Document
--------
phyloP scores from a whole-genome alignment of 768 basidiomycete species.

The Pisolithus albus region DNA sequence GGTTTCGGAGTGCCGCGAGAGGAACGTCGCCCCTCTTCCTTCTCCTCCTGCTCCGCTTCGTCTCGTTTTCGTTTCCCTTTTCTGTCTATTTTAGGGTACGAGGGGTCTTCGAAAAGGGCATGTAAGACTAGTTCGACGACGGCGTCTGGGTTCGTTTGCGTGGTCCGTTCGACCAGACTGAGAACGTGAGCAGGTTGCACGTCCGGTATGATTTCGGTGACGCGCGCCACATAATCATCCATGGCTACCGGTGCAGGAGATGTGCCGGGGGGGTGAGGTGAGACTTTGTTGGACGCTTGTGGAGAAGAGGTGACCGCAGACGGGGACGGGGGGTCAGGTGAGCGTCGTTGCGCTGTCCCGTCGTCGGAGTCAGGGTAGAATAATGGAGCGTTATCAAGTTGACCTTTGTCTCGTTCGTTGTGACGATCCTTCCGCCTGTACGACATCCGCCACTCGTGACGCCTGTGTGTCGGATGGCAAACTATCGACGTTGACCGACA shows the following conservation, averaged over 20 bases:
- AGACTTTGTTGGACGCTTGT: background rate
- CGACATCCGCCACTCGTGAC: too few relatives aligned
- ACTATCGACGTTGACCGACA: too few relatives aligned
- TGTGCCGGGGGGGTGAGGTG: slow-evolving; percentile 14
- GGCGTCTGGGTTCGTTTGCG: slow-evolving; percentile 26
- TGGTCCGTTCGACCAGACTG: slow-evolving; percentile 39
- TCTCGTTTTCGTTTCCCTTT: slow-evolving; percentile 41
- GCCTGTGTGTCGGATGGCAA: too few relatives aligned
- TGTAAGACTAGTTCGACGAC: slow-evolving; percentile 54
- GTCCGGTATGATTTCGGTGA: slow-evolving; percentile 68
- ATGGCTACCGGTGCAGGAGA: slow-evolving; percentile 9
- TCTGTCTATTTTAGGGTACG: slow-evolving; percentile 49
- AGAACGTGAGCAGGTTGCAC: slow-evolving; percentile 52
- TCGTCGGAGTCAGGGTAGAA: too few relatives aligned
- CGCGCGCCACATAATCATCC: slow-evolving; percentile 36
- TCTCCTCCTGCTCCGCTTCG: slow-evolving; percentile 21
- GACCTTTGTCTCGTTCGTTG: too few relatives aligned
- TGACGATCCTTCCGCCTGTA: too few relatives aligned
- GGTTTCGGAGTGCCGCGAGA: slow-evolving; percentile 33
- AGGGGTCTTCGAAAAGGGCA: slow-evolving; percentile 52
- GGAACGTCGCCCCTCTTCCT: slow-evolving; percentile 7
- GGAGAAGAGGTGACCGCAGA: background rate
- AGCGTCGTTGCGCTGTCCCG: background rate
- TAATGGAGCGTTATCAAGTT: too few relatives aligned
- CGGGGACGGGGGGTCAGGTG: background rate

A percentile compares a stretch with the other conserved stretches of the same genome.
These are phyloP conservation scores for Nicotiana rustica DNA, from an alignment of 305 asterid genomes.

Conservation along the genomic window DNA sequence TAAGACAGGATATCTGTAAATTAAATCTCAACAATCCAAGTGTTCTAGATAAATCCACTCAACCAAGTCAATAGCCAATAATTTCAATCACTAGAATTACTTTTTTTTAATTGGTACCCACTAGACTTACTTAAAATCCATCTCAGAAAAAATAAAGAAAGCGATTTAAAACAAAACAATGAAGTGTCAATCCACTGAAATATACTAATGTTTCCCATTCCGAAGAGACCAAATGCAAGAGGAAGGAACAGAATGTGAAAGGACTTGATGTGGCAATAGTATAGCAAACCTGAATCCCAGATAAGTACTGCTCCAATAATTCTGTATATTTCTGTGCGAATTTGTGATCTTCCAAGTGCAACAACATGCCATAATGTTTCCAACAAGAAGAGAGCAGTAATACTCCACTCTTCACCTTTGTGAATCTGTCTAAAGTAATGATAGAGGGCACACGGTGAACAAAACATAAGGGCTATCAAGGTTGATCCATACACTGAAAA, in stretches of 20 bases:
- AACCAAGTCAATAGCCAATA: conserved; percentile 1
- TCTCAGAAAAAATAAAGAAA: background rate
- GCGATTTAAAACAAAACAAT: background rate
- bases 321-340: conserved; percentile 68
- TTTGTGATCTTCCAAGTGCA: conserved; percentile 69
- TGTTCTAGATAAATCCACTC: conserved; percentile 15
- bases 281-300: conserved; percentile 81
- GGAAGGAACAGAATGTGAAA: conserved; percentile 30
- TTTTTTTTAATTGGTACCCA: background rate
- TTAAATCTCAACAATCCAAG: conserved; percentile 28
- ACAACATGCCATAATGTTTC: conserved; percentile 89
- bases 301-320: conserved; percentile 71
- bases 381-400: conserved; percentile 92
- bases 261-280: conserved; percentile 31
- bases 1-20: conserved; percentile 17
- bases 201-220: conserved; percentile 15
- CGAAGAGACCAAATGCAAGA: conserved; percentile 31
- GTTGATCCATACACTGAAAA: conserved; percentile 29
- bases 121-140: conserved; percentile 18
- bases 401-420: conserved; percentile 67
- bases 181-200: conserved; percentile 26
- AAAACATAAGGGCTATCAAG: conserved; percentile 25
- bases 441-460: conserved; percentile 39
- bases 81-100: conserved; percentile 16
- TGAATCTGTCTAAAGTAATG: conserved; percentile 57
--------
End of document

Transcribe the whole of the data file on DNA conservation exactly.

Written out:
phyloP scores from a whole-genome alignment of 768 basidiomycete species.

The Pisolithus albus region DNA sequence GGTTTCGGAGTGCCGCGAGAGGAACGTCGCCCCTCTTCCTTCTCCTCCTGCTCCGCTTCGTCTCGTTTTCGTTTCCCTTTTCTGTCTATTTTAGGGTACGAGGGGTCTTCGAAAAGGGCATGTAAGACTAGTTCGACGACGGCGTCTGGGTTCGTTTGCGTGGTCCGTTCGACCAGACTGAGAACGTGAGCAGGTTGCACGTCCGGTATGATTTCGGTGACGCGCGCCACATAATCATCCATGGCTACCGGTGCAGGAGATGTGCCGGGGGGGTGAGGTGAGACTTTGTTGGACGCTTGTGGAGAAGAGGTGACCGCAGACGGGGACGGGGGGTCAGGTGAGCGTCGTTGCGCTGTCCCGTCGTCGGAGTCAGGGTAGAATAATGGAGCGTTATCAAGTTGACCTTTGTCTCGTTCGTTGTGACGATCCTTCCGCCTGTACGACATCCGCCACTCGTGACGCCTGTGTGTCGGATGGCAAACTATCGACGTTGACCGACA shows the following conservation, averaged over 20 bases:
- AGACTTTGTTGGACGCTTGT: background rate
- CGACATCCGCCACTCGTGAC: too few relatives aligned
- ACTATCGACGTTGACCGACA: too few relatives aligned
- TGTGCCGGGGGGGTGAGGTG: slow-evolving; percentile 14
- GGCGTCTGGGTTCGTTTGCG: slow-evolving; percentile 26
- TGGTCCGTTCGACCAGACTG: slow-evolving; percentile 39
- TCTCGTTTTCGTTTCCCTTT: slow-evolving; percentile 41
- GCCTGTGTGTCGGATGGCAA: too few relatives aligned
- TGTAAGACTAGTTCGACGAC: slow-evolving; percentile 54
- GTCCGGTATGATTTCGGTGA: slow-evolving; percentile 68
- ATGGCTACCGGTGCAGGAGA: slow-evolving; percentile 9
- TCTGTCTATTTTAGGGTACG: slow-evolving; percentile 49
- AGAACGTGAGCAGGTTGCAC: slow-evolving; percentile 52
- TCGTCGGAGTCAGGGTAGAA: too few relatives aligned
- CGCGCGCCACATAATCATCC: slow-evolving; percentile 36
- TCTCCTCCTGCTCCGCTTCG: slow-evolving; percentile 21
- GACCTTTGTCTCGTTCGTTG: too few relatives aligned
- TGACGATCCTTCCGCCTGTA: too few relatives aligned
- GGTTTCGGAGTGCCGCGAGA: slow-evolving; percentile 33
- AGGGGTCTTCGAAAAGGGCA: slow-evolving; percentile 52
- GGAACGTCGCCCCTCTTCCT: slow-evolving; percentile 7
- GGAGAAGAGGTGACCGCAGA: background rate
- AGCGTCGTTGCGCTGTCCCG: background rate
- TAATGGAGCGTTATCAAGTT: too few relatives aligned
- CGGGGACGGGGGGTCAGGTG: background rate

A percentile compares a stretch with the other conserved stretches of the same genome.
These are phyloP conservation scores for Nicotiana rustica DNA, from an alignment of 305 asterid genomes.

Conservation along the genomic window DNA sequence TAAGACAGGATATCTGTAAATTAAATCTCAACAATCCAAGTGTTCTAGATAAATCCACTCAACCAAGTCAATAGCCAATAATTTCAATCACTAGAATTACTTTTTTTTAATTGGTACCCACTAGACTTACTTAAAATCCATCTCAGAAAAAATAAAGAAAGCGATTTAAAACAAAACAATGAAGTGTCAATCCACTGAAATATACTAATGTTTCCCATTCCGAAGAGACCAAATGCAAGAGGAAGGAACAGAATGTGAAAGGACTTGATGTGGCAATAGTATAGCAAACCTGAATCCCAGATAAGTACTGCTCCAATAATTCTGTATATTTCTGTGCGAATTTGTGATCTTCCAAGTGCAACAACATGCCATAATGTTTCCAACAAGAAGAGAGCAGTAATACTCCACTCTTCACCTTTGTGAATCTGTCTAAAGTAATGATAGAGGGCACACGGTGAACAAAACATAAGGGCTATCAAGGTTGATCCATACACTGAAAA, in stretches of 20 bases:
- AACCAAGTCAATAGCCAATA: conserved; percentile 1
- TCTCAGAAAAAATAAAGAAA: background rate
- GCGATTTAAAACAAAACAAT: background rate
- bases 321-340: conserved; percentile 68
- TTTGTGATCTTCCAAGTGCA: conserved; percentile 69
- TGTTCTAGATAAATCCACTC: conserved; percentile 15
- bases 281-300: conserved; percentile 81
- GGAAGGAACAGAATGTGAAA: conserved; percentile 30
- TTTTTTTTAATTGGTACCCA: background rate
- TTAAATCTCAACAATCCAAG: conserved; percentile 28
- ACAACATGCCATAATGTTTC: conserved; percentile 89
- bases 301-320: conserved; percentile 71
- bases 381-400: conserved; percentile 92
- bases 261-280: conserved; percentile 31
- bases 1-20: conserved; percentile 17
- bases 201-220: conserved; percentile 15
- CGAAGAGACCAAATGCAAGA: conserved; percentile 31
- GTTGATCCATACACTGAAAA: conserved; percentile 29
- bases 121-140: conserved; percentile 18
- bases 401-420: conserved; percentile 67
- bases 181-200: conserved; percentile 26
- AAAACATAAGGGCTATCAAG: conserved; percentile 25
- bases 441-460: conserved; percentile 39
- bases 81-100: conserved; percentile 16
- TGAATCTGTCTAAAGTAATG: conserved; percentile 57